"So much of our water is groundwater- and spring-fed," Britton said. "Part of the reason Wickiup was run down was we just weren't seeing the spring inflows we had seen in the past. It all added up to a bad season and an empty reservoir, unfortunately."
Farmers who rely on the reservoir were able to finish out the season without too much pain, Britton said. He worries more about next year, because he doubts the reservoir will fill even if a wet winter should materialize. That's because the runoff will have to recharge the springs and groundwater first.
Already, Britton has noticed a lot of farmers in the 60,000-acre district have not started preparing fields for winter as they normally would. He estimates 25 percent of farmland in the district won't be planted next spring because farmers anticipate water shortages.
"I'm almost certain there will be a lower allotment to our water users next year. There will be a fair amount of fallowed ground in our district next year, I'm sure," he said.
Rancier said the state has approved about 60 emergency drought permits or transfers in two counties. These allow water rights holders to access other water supplies if their original water right dries up.
John DeVoe, executive director of WaterWatch of Oregon, said the state could stretch available water much further if it did more to enforce water waste rules. The state's water rights law requires beneficial use of water and forbids waste. Unfortunately, he said, lots of waste occurs when water is distributed in unlined ditches: In many cases, less than one-third of the diverted water actually reaches the crop.
The state also could impose irrigation efficiency standards on farmers to boost water conservation. This could limit practices such as flood irrigation, which is wasteful compared to methods such as sprinklers or drip irrigation.
Both of these measures, however, are unpopular with farmers. WaterWatch recommended these and other steps to the governor's drought task force in 2016 and got no traction.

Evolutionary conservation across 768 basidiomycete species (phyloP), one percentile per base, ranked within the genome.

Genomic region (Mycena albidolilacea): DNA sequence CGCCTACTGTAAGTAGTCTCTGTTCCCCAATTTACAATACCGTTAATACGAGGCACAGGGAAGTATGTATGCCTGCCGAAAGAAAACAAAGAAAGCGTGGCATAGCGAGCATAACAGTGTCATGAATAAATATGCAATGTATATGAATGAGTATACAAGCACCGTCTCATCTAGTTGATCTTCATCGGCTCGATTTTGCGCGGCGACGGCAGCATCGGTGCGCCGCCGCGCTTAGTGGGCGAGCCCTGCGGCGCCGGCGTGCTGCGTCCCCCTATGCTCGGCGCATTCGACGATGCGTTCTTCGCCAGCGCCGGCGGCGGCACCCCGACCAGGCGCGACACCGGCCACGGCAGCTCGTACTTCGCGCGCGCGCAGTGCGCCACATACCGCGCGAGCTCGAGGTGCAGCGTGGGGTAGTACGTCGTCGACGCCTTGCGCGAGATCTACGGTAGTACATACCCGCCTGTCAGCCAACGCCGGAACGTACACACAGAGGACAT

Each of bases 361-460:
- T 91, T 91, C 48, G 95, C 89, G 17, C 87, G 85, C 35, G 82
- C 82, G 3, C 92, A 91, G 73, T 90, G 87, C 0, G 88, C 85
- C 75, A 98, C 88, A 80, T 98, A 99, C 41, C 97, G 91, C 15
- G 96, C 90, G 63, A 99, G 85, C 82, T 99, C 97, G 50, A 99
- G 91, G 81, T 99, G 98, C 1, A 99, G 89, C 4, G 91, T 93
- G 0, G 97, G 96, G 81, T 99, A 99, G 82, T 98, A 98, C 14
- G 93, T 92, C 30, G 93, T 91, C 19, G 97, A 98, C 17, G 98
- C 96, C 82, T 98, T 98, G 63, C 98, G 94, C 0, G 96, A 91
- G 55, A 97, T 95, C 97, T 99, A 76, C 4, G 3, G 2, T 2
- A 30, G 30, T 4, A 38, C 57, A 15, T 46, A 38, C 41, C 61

"In a drought situation, that kind of hamstrings what can be done to stretch what we have," DeVoe said. "A lot of people are hostile to government. So for the government to come in and say 'we would like you to do something different' is very difficult."
The state has imposed regulation on some streams due to low flows. In such cases, those with junior water rights are ordered to stop diverting to ensure adequate water for those with senior rights.
"For many streams in Oregon, regulation occurred around four to six weeks earlier than normal in 2018," Rancier said. "In addition, some streams that are rarely regulated required water distribution this year, due to significantly lower-than-normal streamflows."
One area affected by stream regulation includes Colton, a town of 2,400 people about 20 miles south of Portland. As a result of stream regulation by the state, outdoor watering was banned, starting in August—even for crops.
"It's very, very upsetting," Kathy Carroll of K's Nursery, a landscaping and garden retailer she has owned for 24 years, told KPTV television news. "They just kind of hit us with it—boom. I can't say that I'm going to abide by it."
Tension over the drought has eased somewhat with the arrival of cooler fall temperatures, and a couple of early rainstorms that have reached the coast. But the winter ahead is uncertain due to the forecast of weak El Niño conditions.
El Niño, a periodic warming of equatorial Pacific Ocean waters, often means relatively dry winter conditions in the Northwest—including Oregon. In a report issued October 18th, NOAA's Climate Prediction Center said there is a 70 to 75 percent chance of El Niño forming by late fall. Warmer-than-normal conditions are expected throughout the West as a result, making it likely drought will persist in interior regions of the Northwest.
"I would say, yeah, people are worried," Dello said. "El Niño tends to mean warmer and drier, although that's not always the case. But it does make people nervous—rightfully so, after this bad water year."